Planning a Gap Year? – What you need to know about vaccination

Preparation is key when it comes to planning your gap year travels. You may have flights, accommodation and trekking routes planned, but one thing that should be on your ever increasing ‘to-do list’ is getting vaccinated. Vaccines prepare your immune system and enable your body to fight off deadly foreign pathogens quickly and efficiently. When it comes to vaccines, you don’t want to mess about. Your health should be your first concern.

Read on for the top questions gap year students ask regarding vaccinations…

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1) Do I really need vaccinations?

If you’re planning a trip based in Western Europe, Australia, the US or Canada you probably won’t need immunizations. However, for nearly everywhere else, you’re going to want some protection. Not only are travel vaccinations important for your own health but they also help manage the transmission rate of certain infectious diseases. You may even need an International Certificate of Vaccination or Prophylaxis (IVCP) before you gain entry to some tropical countries, in which case, vaccinations aren’t a choice. The National Travel Health Network and Centre (NaTHNaC) will have up-to-date information about what vaccinations you will need for the country you’ll be travelling to.

2) When should I start preparing everything?

Procrastinators beware! If you’re planning a trip abroad, you’ll need to book your clinic visits around two months before you leave. When it comes to vaccinations, leaving it until the last minute just isn’t an option. The vaccine will need some time to work before you are fully protected and for that reason, some shots need to be given at least six weeks before you leave and you may need repeat visits.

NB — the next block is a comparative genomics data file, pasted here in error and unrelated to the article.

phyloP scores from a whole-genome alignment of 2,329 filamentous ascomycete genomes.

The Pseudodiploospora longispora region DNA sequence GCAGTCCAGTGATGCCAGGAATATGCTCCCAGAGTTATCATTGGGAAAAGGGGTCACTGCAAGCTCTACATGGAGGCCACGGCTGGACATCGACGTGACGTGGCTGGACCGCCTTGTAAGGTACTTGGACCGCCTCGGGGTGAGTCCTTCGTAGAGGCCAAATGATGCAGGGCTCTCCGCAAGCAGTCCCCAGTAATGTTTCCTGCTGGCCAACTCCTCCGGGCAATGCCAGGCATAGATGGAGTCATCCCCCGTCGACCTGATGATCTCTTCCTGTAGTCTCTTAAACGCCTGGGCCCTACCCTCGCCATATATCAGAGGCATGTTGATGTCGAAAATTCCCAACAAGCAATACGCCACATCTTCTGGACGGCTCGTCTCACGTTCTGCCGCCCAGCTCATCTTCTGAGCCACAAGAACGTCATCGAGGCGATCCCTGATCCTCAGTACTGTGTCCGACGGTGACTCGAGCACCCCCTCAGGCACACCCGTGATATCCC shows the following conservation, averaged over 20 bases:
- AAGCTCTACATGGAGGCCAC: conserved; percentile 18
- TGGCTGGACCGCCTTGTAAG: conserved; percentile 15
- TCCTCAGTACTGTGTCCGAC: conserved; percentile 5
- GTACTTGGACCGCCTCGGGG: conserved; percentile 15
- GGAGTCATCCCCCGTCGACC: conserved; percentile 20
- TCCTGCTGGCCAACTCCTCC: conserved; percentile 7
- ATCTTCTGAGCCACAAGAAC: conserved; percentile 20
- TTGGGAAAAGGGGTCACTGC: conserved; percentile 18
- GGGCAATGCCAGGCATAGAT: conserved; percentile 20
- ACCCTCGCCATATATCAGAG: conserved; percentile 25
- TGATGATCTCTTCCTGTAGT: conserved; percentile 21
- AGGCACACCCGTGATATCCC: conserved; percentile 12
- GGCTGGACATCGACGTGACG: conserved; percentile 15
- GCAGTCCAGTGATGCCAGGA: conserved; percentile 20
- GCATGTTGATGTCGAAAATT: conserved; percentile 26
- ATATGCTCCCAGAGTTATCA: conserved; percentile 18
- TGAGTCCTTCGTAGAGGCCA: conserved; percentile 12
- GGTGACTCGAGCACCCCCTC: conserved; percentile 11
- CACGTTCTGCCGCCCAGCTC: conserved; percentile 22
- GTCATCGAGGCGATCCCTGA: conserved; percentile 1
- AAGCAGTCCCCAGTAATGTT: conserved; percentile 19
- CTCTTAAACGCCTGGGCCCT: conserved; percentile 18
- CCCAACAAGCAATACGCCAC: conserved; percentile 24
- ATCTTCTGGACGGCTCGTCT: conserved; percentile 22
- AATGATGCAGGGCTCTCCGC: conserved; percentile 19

3) Are vaccinations available on the NHS?

Not all vaccinations are available at NHS clinics in the UK or your local health authority and even if they are, they aren’t necessarily free. When you know what you need, shop around your local NHS and private travel clinics to see who offers what and compare their prices although prices at your GP are generally cheaper than private clinics. It’s always wise to start your enquiries with your local GP as they will not only be able to give you information on what jabs you need (and where to get them from if they can’t administer them), but they will also be able to check your UK shots are up-to-date and give you a booster if needed, and often free of charge.

4) What information should I bring to the clinic?

When getting advice from a clinic it’s best to be as thorough as possible. You should tell them:
• Where and when you plan on travelling – different diseases are prevalent in different areas and peak certain times of the year.

• Where you will be staying – backpacking in hostels and camping in rural areas increase your chance of getting diseases compared to 5* hotels.
• What you will be doing – aid workers and those in medical settings will be exposed to more pathogens. Doctors and nurses often require additional vaccines.
• If you will be working with animals – diseased animals can spread some deadly diseases, such as rabies.

5) If I take all the required vaccinations, does that mean I’m protected from getting ill abroad?

Unfortunately not, vaccinations are disease specific and will equip your body with the right tools to fight off infections from certain pathogens only. You should still take the right precautions to ensure you don’t get ill from contaminated food and water and disease carrying animals and insects. Stay smart and stay health conscious.

2 thoughts on “Planning a Gap Year? – What you need to know about vaccination”

  1. Hi Shalu,

    Informative post indeed 🙂

    I think this is one major aspect people, especially foreign traveler might be forgetting or ignoring, only to realize the side-effects of it later – when it’s too late.

    Vaccinations are SO important. I remember my Mom running after us each year when we were kid’s, and they carried on right till we were in our teens. Yes, the scene is pretty different for those who are traveling outside their country, as they need double protection from the various diseases that might be there in another place, and not in their own, and prevention is any day better than cure, isn’t it?

    Thanks for sharing. Have a nice week ahead 🙂

    Reply

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